My definition unfolds to ` g (((hf.has_denom b).val).snd) * (hg (((hf.has_denom b).val).fst)).val`

, Neil's to

subtype.cases_on (hf.has_denom b) (λ (val : ↥S × A) (e : f ↑(val.fst) * b = f (val.snd)), prod.cases_on val (λ (s : ↥S) (a : A) (e : f ↑((s, a).fst) * b = f ((s, a).snd)), subtype.cases_on (hg s) (λ (gsi : C) (e3 : g ↑s * gsi = 1), g a * gsi)) e)

#### Kevin Buzzard (Jan 15 2019 at 17:04):

Patrick's becomes

is_localization_initial._match_2 S f g hg b (hf.has_denom b)

and `is_localization_initial._match_2`

becomes

subtype.cases_on _a (λ (val : ↥S × A) (property : f ↑(val.fst) * b = f (val.snd)), prod.cases_on val (λ (val_fst : ↥S) (val_snd : A) (property : f ↑((val_fst, val_snd).fst) * b = f ((val_fst, val_snd).snd)), id_rhs C (is_localization_initial''._match_1 S g val_fst val_snd (hg val_fst))) property)

#### Patrick Massot (Jan 15 2019 at 17:07):

What about the defeq equivalence classes?

#### Mario Carneiro (Jan 15 2019 at 17:07):

Patrick's and Neil's definitions should be defeq, but Kevin's is different

#### Neil Strickland (Jan 15 2019 at 17:08):

So I have some visible instances of `cases_on`

and you don't. My guess is that the framework for structures effectively defines `fst`

and `snd`

in terms of `cases_on`

. But perhaps that's wrong. And even if it's right, perhaps it is somehow better to bury the call to `cases_on`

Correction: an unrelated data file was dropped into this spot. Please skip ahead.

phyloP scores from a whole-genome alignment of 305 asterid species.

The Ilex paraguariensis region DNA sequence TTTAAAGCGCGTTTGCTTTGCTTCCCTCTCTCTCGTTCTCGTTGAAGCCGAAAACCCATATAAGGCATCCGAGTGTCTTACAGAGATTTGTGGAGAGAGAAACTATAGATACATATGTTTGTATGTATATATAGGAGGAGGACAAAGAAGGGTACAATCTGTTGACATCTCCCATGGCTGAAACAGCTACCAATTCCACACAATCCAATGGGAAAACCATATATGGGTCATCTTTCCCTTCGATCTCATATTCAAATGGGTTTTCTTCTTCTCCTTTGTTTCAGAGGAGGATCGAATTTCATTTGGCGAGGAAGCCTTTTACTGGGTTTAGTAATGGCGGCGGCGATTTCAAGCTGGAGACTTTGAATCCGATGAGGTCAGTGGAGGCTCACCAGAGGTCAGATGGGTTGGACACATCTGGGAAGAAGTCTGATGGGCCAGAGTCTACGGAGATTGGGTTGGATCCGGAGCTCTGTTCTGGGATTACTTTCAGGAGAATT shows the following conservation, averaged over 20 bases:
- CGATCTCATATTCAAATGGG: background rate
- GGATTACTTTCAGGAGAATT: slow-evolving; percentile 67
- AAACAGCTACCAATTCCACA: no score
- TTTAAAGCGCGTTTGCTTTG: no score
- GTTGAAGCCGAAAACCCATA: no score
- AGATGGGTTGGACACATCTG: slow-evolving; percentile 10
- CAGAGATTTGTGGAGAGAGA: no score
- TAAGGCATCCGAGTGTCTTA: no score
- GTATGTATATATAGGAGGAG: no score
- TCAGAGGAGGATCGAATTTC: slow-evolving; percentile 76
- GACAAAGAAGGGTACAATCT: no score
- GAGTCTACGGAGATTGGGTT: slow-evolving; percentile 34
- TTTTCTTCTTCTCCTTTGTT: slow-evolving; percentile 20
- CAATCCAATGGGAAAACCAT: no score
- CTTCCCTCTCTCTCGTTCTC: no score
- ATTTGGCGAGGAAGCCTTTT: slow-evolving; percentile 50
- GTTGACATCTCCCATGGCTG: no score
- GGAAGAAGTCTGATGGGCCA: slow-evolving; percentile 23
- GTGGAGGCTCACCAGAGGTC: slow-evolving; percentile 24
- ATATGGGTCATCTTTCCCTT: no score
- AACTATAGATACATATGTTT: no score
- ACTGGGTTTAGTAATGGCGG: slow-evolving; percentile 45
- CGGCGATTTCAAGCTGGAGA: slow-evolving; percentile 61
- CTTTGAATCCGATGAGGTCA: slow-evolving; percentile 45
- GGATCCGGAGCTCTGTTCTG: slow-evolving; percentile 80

deeper down. I don't feel that I understand the issues very well here.

#### Kevin Buzzard (Jan 15 2019 at 17:08):

Me neither, that's why I brought it up here.

#### Mario Carneiro (Jan 15 2019 at 17:09):

Technically the projections are defined in terms of cases_on, but they are buried really deep and lean has special support for them

#### Kevin Buzzard (Jan 15 2019 at 17:09):

The `rcases`

tactic is getting from `<b,c>`

to `b`

and `c`

using `cases_on`

, whereas my direct approach is going from `a:=<b,c>`

to `b`

using `a.1`

. But you're saying that `a.1`

is defined using `cases_on`

anyway?

#### Mario Carneiro (Jan 15 2019 at 17:10):

But it is useful to do the cases late rather than at the beginning because then you can prove things about the shape of the expression even when it's not a pair or whatever

#### Mario Carneiro (Jan 15 2019 at 17:11):

To take a simpler example, we've discussed the difference between the definitions

prod.map (f : A -> C) (g : B -> D) : A x B -> C x D | <a, b> := <f a, g b>

and

prod.map (f : A -> C) (g : B -> D) : A x B -> C x D := \lam p : A x B, <f p.1, g p.2>

#### Mario Carneiro (Jan 15 2019 at 17:13):

The advantage of the second definition is that `prod.map f g p`

already unfolds to a pair, while the first definition does not